To use an illustrative example of faulty economic logic, consider the discussion on our “dependence” on oil (or, more generally, fossil fuels). Environmentalists argue that “we’re running out” of the resources and therefore that economic growth is fundamentally unsustainable. This claim is based on very simple logic of the type noted above, which is inapplicable for economic analyses. The reason for this is that the very concept “resource” suggests a value in use; it also suggests a trade-off and a cost (primarily opportunity cost). It’s an economic concept and therefore subject to economic reasoning. It is valued and valuable because it serves as a means toward some end; should our preferred ends change, the availability of oil – or its substitutes in production – change, it may no longer be valued. Just like a horse and carriage was highly valued for transportation before the automobile, and just like gasoline-thirsty automobiles are valued until they’re not (whether there’s a suitable alternative, which is likely to emerge, or our preferences for transportation simply just change).
Peak oil, the theory that says that at some point the rate of oil extraction will fall and eventually reach zero as we consume the non-renewable fuels is a great example of completely failing to understand economic reasoning. It is based on the assumption that the need and use for oil is a constant and that we therefore will “run out.” But that is true only if there are no trade-offs and no choices, which clearly is not the case. When one technique of extraction can no longer satisfy demand, prices go up. But this causes, at the same time, consumers to limit their consumption and capitalists to increase their investments in finding and developing alternatives (both alternative sources of energy, and new oil extraction methods). There is therefore no problem of “running out” of oil, which the environmental movement tends to assume. We are also not dependent on oil just because we use it heavily today.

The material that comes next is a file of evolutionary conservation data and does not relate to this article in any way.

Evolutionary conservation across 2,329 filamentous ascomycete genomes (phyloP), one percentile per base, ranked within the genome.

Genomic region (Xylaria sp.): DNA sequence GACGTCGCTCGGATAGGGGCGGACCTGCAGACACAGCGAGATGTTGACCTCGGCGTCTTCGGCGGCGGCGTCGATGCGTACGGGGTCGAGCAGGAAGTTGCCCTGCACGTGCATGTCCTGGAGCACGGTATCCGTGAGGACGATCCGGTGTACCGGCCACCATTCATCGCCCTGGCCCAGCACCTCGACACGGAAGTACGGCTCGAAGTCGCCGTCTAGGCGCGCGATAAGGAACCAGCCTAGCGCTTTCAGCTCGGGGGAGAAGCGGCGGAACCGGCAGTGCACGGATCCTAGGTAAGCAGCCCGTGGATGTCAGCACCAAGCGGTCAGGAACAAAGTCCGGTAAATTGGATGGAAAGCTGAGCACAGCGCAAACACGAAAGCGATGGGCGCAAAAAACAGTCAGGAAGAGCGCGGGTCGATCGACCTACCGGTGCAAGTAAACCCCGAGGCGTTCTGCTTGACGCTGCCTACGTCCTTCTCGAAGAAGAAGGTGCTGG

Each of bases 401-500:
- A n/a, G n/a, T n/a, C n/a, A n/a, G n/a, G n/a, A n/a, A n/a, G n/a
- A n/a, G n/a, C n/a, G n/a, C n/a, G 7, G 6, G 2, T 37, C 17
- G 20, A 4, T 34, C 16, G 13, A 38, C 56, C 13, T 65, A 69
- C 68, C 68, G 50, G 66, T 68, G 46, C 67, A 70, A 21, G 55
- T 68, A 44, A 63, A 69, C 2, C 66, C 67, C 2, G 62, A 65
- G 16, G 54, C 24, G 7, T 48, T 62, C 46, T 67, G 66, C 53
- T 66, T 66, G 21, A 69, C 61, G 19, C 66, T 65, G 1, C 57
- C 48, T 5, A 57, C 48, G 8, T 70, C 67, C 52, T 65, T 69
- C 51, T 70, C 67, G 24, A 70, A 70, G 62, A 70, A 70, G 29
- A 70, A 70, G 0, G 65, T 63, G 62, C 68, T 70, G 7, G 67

The real problem here is when the dynamic change process is hindered: when, for example, the extraction of oil is subsidized or alternatives directly or indirectly made more costly or even prohibited altogether. Such measures, always taken by government (since they’re the only institution able to enforce such measures), manipulate the working of the economy so that consumers’ demand becomes disconnected from investments in supply. In other words, our choices become much more limited and therefore we cannot act toward the most highly desired ends (if we can even identify which are more valuable). This state of affairs is a fundamental case of waste: we use resources in suboptimal ways, get stuck with old and comparatively inefficient production techniques, and get much less prosperity than would otherwise be the case.
These truths are easy to see, and following the logic is not difficult, but requires that we have already understood that an economy is endogenous and therefore requires a process logic rather than the static and simple either-or-not logic. Maintaining that self-interest is an objective rather than subjective concept, that choices are technology- rather than value-based, that there is no opportunity cost, are all quite severe misconceptions that are inapplicable in economics.
To properly deal with the issues identified by environmentalists, socialists, conservatives and others, we need to first realize that the economic system is endogenous and that, therefore, we cannot use the simple either-or-not logic. Understanding of the dynamic market process necessitates an either-or-what logic, a process view.
Structured, rational thinking about community, cooperation, and the market